After two years of delays, on the day it was due to open (25th August 1999) notices appeared on the doors saying it would be opening on Tuesday 7th September. Apparently there have been architectural and engineering problems.
The Cambridge Evening News front page on Saturday 4th September had an uncritical write-up (mostly marketing puff) for The Regal, trumpeting it as the new largest-pub-in-the-UK (overtaking the Moon Under Water in Manchester) at 10,000 sq.ft. on two floors, costing £3M.
It duly opened and as of 3.45pm this reviewer found it about 20% full by seating capacity. There's a large main area with smaller areas above and below it at the rear, with access to Downing Place. The upstairs balcony, bar and outside patio are particularly recommended as seating areas. There's a small no-smoking area to the right near the St Andrew's Street entrance, next to the two games machines.
It's carpeted throughout, with upholstered chairs, potted plants, elegant ironwork, good ventilation, unobtrusive lighting and a feeling of spaciousness.
Apparently they make a claim to have a "full range of Cambridgeshire beers", yet the only one available was Oakham JHB. They missed out the other six breweries. Notices claim they welcome suggestions for guest beers so let's see what the make of this reviewer's query about where the missing beers were!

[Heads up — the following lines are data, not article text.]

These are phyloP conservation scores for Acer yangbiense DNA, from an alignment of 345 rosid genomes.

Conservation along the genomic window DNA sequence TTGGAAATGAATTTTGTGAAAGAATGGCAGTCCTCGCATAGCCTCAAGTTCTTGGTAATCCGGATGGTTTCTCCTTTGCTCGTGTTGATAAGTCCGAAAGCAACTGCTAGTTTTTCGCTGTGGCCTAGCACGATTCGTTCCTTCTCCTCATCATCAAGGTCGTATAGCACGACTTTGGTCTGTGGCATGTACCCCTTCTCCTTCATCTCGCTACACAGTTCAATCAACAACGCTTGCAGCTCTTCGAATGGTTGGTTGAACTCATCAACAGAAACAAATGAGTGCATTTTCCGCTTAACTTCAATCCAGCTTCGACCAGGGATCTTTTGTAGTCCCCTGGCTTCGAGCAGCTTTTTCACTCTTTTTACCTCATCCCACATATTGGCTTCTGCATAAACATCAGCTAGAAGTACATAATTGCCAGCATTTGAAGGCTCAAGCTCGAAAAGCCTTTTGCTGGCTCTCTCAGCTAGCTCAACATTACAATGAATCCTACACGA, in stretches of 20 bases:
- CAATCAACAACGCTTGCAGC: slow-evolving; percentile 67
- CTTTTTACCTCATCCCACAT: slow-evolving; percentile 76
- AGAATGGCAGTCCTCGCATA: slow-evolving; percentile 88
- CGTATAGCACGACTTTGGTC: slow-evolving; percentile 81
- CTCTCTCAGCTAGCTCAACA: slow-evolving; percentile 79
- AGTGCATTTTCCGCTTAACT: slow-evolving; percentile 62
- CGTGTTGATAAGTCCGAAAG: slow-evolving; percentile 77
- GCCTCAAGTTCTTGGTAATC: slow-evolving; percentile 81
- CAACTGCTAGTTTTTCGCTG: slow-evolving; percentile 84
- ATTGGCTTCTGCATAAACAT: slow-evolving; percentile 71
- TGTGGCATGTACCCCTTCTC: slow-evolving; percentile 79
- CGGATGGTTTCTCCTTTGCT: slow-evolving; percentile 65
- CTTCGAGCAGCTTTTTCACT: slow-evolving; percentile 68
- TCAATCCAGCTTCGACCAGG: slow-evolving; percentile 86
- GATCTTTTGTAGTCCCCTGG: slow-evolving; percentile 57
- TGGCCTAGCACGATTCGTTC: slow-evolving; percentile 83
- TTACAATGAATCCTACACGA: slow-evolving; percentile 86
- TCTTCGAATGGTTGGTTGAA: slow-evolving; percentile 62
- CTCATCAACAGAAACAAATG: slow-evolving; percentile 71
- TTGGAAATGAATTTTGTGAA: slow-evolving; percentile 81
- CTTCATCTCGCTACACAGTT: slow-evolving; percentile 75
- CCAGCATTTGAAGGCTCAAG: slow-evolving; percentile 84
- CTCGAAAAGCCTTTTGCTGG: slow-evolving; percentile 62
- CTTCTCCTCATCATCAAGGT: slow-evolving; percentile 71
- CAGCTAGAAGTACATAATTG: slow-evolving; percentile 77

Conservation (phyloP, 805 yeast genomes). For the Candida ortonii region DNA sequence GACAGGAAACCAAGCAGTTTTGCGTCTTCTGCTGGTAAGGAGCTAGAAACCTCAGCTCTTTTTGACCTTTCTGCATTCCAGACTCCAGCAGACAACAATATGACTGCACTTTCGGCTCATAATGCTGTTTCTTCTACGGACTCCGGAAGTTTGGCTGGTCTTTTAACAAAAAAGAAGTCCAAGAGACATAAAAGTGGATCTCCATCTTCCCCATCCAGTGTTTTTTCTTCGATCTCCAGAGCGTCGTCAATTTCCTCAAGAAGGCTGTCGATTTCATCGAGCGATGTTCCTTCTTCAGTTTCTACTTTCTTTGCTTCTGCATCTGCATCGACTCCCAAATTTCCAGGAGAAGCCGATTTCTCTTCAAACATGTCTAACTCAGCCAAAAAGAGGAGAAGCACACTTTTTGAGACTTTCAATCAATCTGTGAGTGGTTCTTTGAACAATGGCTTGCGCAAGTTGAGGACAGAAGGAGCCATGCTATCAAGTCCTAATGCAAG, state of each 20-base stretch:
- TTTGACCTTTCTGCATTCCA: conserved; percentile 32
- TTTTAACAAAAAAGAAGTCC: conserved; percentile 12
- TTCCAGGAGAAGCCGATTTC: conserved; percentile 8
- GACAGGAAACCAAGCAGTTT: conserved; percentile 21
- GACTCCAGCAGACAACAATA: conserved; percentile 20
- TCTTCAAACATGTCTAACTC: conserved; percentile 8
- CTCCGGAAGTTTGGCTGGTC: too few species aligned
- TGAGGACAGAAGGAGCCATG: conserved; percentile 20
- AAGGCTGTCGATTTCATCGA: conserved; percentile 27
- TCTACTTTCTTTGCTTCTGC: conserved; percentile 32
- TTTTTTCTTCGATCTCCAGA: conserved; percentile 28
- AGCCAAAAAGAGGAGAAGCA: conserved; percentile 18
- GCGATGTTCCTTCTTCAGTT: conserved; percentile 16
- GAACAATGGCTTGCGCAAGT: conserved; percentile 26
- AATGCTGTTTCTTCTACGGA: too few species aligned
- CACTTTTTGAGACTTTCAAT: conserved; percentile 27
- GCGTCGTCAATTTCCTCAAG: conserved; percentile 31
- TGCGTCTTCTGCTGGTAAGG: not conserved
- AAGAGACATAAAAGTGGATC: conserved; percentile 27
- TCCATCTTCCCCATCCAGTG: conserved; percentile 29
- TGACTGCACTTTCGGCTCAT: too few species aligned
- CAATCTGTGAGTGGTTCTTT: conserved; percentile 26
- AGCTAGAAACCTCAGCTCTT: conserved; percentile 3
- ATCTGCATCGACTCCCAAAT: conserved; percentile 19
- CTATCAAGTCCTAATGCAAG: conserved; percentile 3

Both pints the reviewer had were short-measure (well under a pint).
Glasses of wine (as listed on the menu) vary from £1.75 to £2.50.
There's also a Curry Club operating Mondays-Thursdays 6-10pm which offers one of the following curries for £4.99 with a "choice" of Foster's fizz or Theakston's Worst Bitter: chicken balti, vegetable tandoori masala, chicken tikka masala, lamb rogan josh.
The menu indicates which items include nuts and which are suitable for vegetarians (there's no mention of vegans).
The tables are numbered, which must be essential for coping with food orders in a place this size, so note your number! Food is ordered from the bar and cutlery etc. collected from trays near the games machines (near the main entrance).
At this time of day a chilli-con-carne (with rice or chips - £4.75) took about 6 minutes to arrive. It was pleasant enough but mild.
The consensus is that beer prices are low for the City centre and the beer is well kept.
All reviewers so far have had short measure from the largely-novice bar staff - and often well under the 5% margin of error allowed by industry guidelines. Bar staff seem to be happy to top up upon request. It's a pity J.D. Wetherspoon abandoned their half-hearted lined glasses experiment some months ago - then everyone would have had full pints with room for the head.
On the first Friday night there were at least six police officers on duty outside the entrance and lots of people milling about on the pavement and road - the start of the all-too-familiar public order problems associated with drinking circuits.
After a month people are still queueing to get in and there have been plenty of public order problems, as predicted.